I am going to break one of my cardinal rules which is that talking about poems is a dumb thing to do.
First, I’ll say that this poem often wars in my attention with the Mary Oliver poem that I posted last week as “best poem for Litha,” but that I always wind up thinking that it’s more a poem about mysticism than about summer.
Second, I’ll say that most people love this poem for its closing lines: “Tell me, what is it you plan to do/with your one wild and precious* life?” and those are brilliant lines and I sometimes use them to turn my life around and head it back towards my own true North. But those are not the lines that make me love this poem. The lines that make me love this poem are the ones that first explained to me that (like the man surprised to learn that he’d been speaking prose all this time) I’d been doing mysticism all my life:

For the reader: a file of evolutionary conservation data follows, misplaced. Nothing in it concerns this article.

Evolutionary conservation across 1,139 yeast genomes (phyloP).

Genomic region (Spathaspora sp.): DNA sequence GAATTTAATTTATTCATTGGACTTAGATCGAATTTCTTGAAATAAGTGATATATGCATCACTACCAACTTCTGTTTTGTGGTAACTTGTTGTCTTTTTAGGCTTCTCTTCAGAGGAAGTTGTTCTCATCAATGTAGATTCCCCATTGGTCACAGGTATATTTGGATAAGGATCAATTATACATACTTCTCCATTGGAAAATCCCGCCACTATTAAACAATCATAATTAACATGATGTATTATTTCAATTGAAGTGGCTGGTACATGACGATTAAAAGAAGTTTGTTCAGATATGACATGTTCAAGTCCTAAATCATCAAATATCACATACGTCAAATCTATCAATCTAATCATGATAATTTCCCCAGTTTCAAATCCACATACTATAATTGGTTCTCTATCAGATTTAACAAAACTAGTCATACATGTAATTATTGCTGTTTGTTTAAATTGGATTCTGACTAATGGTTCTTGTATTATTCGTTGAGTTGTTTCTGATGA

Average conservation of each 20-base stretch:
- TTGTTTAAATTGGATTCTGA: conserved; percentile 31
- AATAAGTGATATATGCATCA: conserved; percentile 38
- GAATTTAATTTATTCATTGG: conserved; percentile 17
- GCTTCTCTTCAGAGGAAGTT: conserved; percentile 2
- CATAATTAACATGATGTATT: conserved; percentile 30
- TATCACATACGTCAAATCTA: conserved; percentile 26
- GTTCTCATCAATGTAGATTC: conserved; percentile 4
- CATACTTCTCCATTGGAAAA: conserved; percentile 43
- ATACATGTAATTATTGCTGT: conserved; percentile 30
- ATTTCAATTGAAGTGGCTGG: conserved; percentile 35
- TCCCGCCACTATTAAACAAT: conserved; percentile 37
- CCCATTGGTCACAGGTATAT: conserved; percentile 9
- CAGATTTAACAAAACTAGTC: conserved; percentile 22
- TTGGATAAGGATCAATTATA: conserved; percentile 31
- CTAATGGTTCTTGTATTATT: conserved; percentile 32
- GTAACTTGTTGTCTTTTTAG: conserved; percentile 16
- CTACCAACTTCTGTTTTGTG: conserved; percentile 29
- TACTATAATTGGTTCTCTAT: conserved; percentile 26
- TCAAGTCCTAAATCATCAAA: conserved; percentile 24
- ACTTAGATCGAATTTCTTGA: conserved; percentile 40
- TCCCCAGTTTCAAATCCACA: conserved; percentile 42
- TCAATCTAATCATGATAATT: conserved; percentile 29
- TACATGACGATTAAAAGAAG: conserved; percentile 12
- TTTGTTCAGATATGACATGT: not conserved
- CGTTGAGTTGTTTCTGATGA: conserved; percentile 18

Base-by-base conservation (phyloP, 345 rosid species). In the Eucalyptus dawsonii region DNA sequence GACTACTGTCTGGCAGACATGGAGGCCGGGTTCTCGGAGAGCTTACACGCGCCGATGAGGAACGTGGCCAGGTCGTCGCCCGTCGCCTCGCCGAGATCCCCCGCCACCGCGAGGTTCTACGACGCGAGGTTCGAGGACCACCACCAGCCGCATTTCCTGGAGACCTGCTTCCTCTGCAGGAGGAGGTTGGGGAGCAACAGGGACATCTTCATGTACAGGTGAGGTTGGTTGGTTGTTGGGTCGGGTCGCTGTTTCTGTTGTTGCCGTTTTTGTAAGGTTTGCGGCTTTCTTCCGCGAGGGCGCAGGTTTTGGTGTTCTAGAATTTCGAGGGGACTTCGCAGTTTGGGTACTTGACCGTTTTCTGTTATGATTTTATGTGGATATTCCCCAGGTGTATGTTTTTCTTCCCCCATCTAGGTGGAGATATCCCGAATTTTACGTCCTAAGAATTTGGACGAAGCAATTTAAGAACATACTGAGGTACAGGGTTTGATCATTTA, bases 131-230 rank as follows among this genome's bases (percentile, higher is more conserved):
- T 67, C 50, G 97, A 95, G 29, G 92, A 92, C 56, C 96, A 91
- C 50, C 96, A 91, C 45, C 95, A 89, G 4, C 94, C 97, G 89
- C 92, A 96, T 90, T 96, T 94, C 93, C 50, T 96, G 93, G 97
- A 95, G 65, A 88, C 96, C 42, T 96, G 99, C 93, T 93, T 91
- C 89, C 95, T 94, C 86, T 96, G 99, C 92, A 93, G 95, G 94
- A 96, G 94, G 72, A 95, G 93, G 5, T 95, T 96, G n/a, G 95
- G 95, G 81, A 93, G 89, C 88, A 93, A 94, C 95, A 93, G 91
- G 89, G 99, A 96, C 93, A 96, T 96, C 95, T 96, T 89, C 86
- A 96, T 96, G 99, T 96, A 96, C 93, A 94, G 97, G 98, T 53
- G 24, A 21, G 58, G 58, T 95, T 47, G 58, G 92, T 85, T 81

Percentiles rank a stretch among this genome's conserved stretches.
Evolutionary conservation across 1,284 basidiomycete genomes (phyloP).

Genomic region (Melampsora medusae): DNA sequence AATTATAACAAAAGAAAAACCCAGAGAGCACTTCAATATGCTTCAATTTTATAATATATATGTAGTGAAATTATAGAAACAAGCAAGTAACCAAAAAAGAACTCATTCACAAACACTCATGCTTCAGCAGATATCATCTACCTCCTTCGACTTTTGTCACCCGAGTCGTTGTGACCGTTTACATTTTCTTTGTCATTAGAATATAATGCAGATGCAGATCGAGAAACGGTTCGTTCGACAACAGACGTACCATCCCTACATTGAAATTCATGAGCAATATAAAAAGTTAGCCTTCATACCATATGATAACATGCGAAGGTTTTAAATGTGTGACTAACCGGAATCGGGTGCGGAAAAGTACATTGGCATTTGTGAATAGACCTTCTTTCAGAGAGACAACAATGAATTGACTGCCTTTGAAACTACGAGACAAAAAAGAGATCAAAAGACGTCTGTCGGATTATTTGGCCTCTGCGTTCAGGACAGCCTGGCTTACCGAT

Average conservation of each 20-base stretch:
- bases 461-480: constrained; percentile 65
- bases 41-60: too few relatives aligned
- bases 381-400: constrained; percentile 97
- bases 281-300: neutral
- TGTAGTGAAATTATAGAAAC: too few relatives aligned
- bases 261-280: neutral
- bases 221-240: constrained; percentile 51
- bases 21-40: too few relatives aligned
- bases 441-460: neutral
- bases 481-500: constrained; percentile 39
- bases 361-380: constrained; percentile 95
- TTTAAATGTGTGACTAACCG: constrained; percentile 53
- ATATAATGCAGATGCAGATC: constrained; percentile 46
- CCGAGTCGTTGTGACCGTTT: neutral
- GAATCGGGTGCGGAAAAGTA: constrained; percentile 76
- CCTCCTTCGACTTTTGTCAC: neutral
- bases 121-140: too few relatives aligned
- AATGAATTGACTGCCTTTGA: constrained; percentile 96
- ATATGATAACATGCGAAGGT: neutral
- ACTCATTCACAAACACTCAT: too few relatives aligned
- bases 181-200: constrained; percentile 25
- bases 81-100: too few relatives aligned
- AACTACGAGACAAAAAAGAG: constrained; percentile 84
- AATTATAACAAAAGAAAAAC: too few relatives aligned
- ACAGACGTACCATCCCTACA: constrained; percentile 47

I don’t know exactly what a prayer is.
I do know how to pay attention, how to fall down
into the grass, how to kneel down in the grass,
how to be idle and blessed, how to stroll through the fields,
which is what I have been doing all day.
Tell me, what else should I have done?
And, I love it for Oliver’s particularity: “this grasshopper.”
May it be so for you.
*I always want to read “precious” as “wonderful.” I’m not saying that Ms. Oliver was wrong, but, well, I’m a sucker for alliteration.